When I got out, I really had no direction [with] what I wanted to do. One day, I was working at a job that would make my nose bleed. You know, because it was a job for felons. I was workin’ a job that only felons could work. So, my nose was bleedin’ every day. And like, you know, one day my nose was bleedin, you know, profusely. And I was like, “I’m done. I can’t do this no more.” And while I’m figurin’ out what I’ma do, this new app called Vine just came out. I’ma just make videos while I figure it out. And I started making videos about the [Miami] Heat because my favorite player was LeBron James. And and I also got my moniker from him. While I was in jail I watched LeBron so, when I got out, I just looked up his Twitter handle. I looked it up and it was like King James, right. And I was like, OK. I’ma be King Keraun. When I started, I didn’t know what to Vine about. The Heat were playing the Spurs in the championship. So, I would Vine about LeBron prayin’ he doesn’t lose the finals. Like crying and, you know, doing little silly stuff like that. People would start following me, you know, off of my commentary about LeBron and being a super fan. I didn’t even know I was doing skits then. I just was making what I thought was funny. And then people thought it was funny as well. And that’s just how it started. 

  3. Did you ever get to meet LeBron?

    I ended up meeting LeBron and going to a few games. That’s when they lost [the Championship]. But like literally, LeBron was literally the catalyst to everything.

    So, talk to me a little about this show. You got a lot of your colleagues on the tour with you. How is “Dirty Laundry” different from your usual comedy show?

    It’s different because regular comedy shows are just stand-up, and that’s the root of comedy. Stand-up is not to be taken lightly. But what we wanted to do was a tweak to stand-up. So, [taking] the video format of what everybody loves from us and mix it with, with stand-up. Intertwine stand-up with video and with sketches. That’s the one show of its only kind. My friends are all on it. We wanted to just see how the audience [would] react to it. And also to see my draw as a comedian, you know, being out in the space. And we did two shows, we did one in Los Angeles; sold out. Then another one in Houston, in my hometown; sold out. We just wanted to show something different because stand-up is all over the world, you know. But what you can’t get, maybe, is what you love about your phone and video comedy, mixed with the live performance, all rolled into one. This is a show that 18-year-olds can go to but also go there with their 45-year-old momma as well. I just think this is the new wave and this is something that everybody’s gonna wanna see.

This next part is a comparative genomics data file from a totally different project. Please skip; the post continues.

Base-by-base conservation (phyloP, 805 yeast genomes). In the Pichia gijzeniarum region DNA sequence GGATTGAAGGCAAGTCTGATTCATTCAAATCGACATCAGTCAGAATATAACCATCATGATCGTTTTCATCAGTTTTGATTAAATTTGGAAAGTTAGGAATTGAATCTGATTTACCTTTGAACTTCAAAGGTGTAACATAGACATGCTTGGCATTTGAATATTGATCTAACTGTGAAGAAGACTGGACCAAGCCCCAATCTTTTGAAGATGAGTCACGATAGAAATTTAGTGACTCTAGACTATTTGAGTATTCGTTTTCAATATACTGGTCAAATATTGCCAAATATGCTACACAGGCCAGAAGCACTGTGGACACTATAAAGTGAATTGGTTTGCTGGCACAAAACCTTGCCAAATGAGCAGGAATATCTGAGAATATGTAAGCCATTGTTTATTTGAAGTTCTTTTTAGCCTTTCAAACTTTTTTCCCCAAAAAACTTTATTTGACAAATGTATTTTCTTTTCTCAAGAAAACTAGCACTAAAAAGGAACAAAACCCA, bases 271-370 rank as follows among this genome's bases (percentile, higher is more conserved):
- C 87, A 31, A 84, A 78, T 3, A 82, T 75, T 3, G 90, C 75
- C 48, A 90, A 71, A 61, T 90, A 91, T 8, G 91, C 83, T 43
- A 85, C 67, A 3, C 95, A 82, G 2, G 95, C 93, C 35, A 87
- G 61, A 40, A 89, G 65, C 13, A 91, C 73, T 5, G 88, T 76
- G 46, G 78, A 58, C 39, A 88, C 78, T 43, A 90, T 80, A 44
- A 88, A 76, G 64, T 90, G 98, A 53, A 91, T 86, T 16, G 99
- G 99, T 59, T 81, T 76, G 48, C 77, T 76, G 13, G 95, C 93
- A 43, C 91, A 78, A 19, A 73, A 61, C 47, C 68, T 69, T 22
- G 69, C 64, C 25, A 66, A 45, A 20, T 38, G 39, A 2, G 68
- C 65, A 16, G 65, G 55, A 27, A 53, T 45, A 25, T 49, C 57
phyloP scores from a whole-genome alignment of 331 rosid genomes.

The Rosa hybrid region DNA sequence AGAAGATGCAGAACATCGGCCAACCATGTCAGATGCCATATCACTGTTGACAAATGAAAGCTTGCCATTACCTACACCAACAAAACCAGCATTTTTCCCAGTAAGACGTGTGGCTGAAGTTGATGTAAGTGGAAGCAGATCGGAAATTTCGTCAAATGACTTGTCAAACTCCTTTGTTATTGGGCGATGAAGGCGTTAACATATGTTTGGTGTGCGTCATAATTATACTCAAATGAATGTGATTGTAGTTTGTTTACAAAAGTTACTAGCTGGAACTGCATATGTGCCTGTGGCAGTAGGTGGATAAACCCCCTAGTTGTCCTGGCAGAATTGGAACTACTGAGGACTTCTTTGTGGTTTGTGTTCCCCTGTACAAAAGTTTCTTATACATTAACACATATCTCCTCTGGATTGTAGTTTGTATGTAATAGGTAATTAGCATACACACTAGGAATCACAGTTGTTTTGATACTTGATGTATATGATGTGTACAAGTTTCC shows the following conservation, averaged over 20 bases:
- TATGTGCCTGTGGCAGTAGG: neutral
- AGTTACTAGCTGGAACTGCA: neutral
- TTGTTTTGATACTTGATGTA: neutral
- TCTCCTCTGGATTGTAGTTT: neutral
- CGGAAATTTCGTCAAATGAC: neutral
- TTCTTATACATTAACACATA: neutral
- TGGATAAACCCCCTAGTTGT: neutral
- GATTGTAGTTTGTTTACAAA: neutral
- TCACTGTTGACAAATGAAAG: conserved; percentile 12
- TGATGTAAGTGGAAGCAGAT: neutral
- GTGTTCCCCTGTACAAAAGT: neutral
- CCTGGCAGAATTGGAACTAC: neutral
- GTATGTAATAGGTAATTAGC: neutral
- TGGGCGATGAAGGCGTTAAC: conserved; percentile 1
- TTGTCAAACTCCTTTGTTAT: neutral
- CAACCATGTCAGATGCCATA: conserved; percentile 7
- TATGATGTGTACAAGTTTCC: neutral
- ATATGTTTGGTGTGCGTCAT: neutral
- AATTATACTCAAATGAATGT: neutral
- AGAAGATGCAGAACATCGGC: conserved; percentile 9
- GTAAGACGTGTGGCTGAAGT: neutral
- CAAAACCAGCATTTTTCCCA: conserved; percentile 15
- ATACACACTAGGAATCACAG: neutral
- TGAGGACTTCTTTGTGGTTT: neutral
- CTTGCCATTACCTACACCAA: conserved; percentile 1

What we’re doing now is, not only are we setting up a tour with some tour dates to hit some Black colleges, we’re also setting up a date to shoot it. And once we shoot this hour special, we’re gonna shoot it, wrap it up, and hopefully we’re gonna be able to sell it and give it to BET or Netflix. 

    What has been the response from your peers?

    Black comics before us are showing love. We incorporated the Martin [show] and paid homage. The scene where Martin told Cole to sit his five dollar ass down before he make change. I posted it on Instagram after the show and Martin[Lawrence] followed me because of it and also posted it. He said it was amazing and he wanted to come out to one of our shows. So, I knew I was on the right path then when Martin could see me doing his own sketch. This was his baby. Martin saw it, said it was amazing, said I did amazing, and said he couldn’t wait to see more. And basically, cosigned my stand-up tour. So, that was all I needed to know that I was on the right path. Martin Lawrence only follow 70 people on Instagram, you know, and I’m one of them. And I take that very serious.

  4. Have you spoken to Martin offline or in person?